*Caveat: This article refers primarily to parents in a heterosexual relationship, not because I don’t believe other relationship forms aren’t valid, but because this structure is so common and the way our culture handles sex roles in parenting helps perpetuate the patriarchy.*
I am a mentor (and mental health referral source) for an Ohio-based postpartum support network. On the mentors’ orientation Zoom meeting, we each talked about our experiences dealing with postpartum depression or anxiety (PPD / PPA), since most mentors have gone through these mental health challenges themselves.
Now, as I write this, I’ve only had one baby (but thanks to scheduled posts, two by the time you read this!), but I felt very clear about my answer I gave back then. The only reason I was able to avoid PPD or PPA (if I did at all… which might be debatable) right after the birth of our daughter was because my partner was home with me for 6 solid weeks.
I’m not saying there is something magical about 6 weeks or even that it has to be one’s partner. But the way our society operates now, we often live far away from our families of origin. We’re so focused on the “nuclear family” that many tend to dismiss the importance of extended family or chosen / created family (e.g. close friend groups, communal living, kinship networks). Raising children used to be much more of a communal activity, with moms, grandmas, sisters, aunts, or cousins available to help out a new mom. Now, this is mostly not the case (although in rural Ohio where I live, I observe these dynamics much more than I experienced in the cities I’ve lived in).
We have lost touch with this, but raising a new baby should not have to be a solitary activity. Being a new parent is hard, and they need all the support we can offer them.
As a new mom – even one with a bachelor’s degree in child development and a career thus far oriented around working with children – I was often overwhelmed by the enormity of the task before me. Our first night in the hospital after her birth, my daughter was unable to be settled (not even for the nurses!), traumatized by her entry into this world and having to leave her cozy womb. I was exhausted, hormonal, and scared. How am I supposed to bring her home with me? I wondered. How are we going to survive this? How long will this last?
Motherhood, especially early motherhood, is isolating and creates tunnel vision. You are so focused on the small details that feel enormous: the minutes at a breast, whether the baby will even nurse, the minutes sleeping (you or them), the minutes between sleeps, the number of poopy diapers. The “witching hour” (around 5pm) that creates a feeling of dread when the baby cries seemingly inconsolably. Another night looming with little or very broken sleep. Going through your next day running on empty, still bleeding from birth, still tender and unable to move how you used to, feeling like your body that was once familiar has become a stranger.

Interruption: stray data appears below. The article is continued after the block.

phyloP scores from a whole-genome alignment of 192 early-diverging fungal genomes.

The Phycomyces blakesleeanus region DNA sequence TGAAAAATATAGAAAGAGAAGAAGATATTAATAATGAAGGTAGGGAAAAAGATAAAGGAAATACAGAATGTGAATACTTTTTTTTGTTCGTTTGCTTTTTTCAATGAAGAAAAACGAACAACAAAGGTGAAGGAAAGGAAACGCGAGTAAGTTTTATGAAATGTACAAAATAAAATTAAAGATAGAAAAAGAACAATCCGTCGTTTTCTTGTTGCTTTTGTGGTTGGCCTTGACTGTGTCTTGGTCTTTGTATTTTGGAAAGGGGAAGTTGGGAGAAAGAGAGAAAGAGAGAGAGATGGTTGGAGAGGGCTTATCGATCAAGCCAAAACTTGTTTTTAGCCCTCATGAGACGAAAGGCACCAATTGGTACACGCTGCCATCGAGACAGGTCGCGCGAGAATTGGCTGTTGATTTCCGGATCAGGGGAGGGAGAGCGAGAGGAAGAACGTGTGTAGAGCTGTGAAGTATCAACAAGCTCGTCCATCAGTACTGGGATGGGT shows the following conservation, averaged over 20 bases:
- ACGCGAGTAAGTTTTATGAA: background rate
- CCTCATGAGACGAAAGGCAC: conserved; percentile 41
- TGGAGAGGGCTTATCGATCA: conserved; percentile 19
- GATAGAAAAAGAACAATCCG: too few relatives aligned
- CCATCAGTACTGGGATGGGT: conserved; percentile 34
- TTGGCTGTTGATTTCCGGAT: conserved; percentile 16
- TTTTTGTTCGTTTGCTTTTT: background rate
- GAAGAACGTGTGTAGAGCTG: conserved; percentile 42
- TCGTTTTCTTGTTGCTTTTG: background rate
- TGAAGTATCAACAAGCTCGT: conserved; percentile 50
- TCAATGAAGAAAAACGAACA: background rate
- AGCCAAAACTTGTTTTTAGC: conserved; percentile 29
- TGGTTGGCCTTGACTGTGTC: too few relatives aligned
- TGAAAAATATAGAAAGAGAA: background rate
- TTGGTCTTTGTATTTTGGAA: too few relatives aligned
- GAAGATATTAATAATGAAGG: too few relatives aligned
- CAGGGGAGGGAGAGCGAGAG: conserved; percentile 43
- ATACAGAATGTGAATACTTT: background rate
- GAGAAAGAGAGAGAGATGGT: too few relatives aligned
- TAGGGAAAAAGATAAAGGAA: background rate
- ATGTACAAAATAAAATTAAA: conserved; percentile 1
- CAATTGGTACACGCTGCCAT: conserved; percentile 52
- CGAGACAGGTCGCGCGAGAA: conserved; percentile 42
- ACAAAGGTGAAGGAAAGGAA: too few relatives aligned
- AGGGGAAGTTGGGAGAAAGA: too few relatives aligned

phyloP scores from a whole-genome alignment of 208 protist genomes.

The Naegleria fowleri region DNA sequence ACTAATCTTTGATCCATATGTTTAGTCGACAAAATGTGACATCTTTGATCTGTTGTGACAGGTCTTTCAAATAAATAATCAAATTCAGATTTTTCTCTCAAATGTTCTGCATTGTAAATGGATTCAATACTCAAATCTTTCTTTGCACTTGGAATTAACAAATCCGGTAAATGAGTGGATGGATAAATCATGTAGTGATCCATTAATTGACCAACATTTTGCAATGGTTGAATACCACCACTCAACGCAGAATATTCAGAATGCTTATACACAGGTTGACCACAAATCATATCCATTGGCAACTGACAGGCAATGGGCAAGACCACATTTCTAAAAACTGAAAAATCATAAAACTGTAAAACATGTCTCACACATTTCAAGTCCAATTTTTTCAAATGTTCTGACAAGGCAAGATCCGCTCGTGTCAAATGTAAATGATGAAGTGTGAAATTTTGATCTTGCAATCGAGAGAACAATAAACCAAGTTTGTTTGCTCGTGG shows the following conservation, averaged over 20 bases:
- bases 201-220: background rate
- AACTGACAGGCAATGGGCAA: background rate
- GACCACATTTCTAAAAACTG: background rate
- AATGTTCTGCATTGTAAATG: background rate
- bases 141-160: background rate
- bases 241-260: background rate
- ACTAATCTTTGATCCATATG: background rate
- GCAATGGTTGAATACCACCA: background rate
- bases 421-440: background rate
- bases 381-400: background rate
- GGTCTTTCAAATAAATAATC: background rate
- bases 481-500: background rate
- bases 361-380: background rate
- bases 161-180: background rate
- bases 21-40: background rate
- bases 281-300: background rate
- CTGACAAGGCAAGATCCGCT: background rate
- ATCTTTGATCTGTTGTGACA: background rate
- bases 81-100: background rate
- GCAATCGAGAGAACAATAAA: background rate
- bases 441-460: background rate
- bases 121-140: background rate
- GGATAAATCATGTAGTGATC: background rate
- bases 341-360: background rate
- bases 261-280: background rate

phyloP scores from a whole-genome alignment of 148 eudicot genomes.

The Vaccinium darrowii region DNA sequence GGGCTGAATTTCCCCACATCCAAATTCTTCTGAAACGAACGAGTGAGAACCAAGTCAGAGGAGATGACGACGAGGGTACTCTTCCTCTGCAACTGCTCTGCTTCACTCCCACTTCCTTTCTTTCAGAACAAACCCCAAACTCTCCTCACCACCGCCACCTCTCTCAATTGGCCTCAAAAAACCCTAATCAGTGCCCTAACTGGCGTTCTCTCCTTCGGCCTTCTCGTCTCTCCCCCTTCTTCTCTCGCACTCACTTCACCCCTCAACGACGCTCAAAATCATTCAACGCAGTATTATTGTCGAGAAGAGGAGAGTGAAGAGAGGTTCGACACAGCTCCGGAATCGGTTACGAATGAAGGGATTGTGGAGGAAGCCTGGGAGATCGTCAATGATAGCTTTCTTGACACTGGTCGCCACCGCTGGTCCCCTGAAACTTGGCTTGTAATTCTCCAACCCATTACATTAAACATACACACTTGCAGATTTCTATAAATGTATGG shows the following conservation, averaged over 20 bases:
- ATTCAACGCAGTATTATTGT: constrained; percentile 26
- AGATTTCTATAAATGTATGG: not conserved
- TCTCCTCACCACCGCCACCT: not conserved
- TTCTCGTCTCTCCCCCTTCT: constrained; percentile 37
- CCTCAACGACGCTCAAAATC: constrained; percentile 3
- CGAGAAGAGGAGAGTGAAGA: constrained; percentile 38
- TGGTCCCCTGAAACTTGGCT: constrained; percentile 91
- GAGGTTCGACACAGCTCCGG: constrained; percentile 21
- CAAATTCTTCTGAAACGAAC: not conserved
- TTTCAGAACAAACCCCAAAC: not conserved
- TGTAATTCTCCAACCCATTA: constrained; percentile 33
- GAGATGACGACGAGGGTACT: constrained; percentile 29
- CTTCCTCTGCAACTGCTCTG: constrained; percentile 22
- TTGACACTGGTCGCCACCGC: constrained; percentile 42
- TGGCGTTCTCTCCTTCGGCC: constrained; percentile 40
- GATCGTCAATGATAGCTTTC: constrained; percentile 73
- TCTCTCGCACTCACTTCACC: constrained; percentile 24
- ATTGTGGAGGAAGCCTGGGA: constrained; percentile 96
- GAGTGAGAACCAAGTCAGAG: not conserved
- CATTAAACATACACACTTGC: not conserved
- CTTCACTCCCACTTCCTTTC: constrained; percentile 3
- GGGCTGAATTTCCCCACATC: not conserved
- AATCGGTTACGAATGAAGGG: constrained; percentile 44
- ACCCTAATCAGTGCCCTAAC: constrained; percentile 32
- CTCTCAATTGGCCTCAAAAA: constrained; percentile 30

If I had to go through all that alone?
I needed someone with me. I needed my partner, whose baby this was, who loved her just as much as I did, to be present. And not just present, but actively parenting (learning to parent) with me. I needed to know we were not alone. That it wasn’t just me and this stranger of a baby, whom I’d birthed out of my body but was just learning to know, all by ourselves trying to survive.
Thankfully, my husband has a job where he was able to negotiate his own terms of parental leave (he’s a pastor in a mainline denomination). He was not too proud to take parental leave and insisted on calling it “parental” over “paternity,” to emphasize this was leave that any parent (and any gender pastor) deserved to take.
In other countries, paternity leave is offered to dads – a shocking idea to those of us in the United States, I know. Often there is a given amount of leave available to parents and they have some amount of choice deciding which partner will take how much leave.
Sadly, scores of men here are offered zero parental leave whatsoever. Even for those who are, there is pressure to not take the leave, at least to its full extent. Career must come first for masculine men.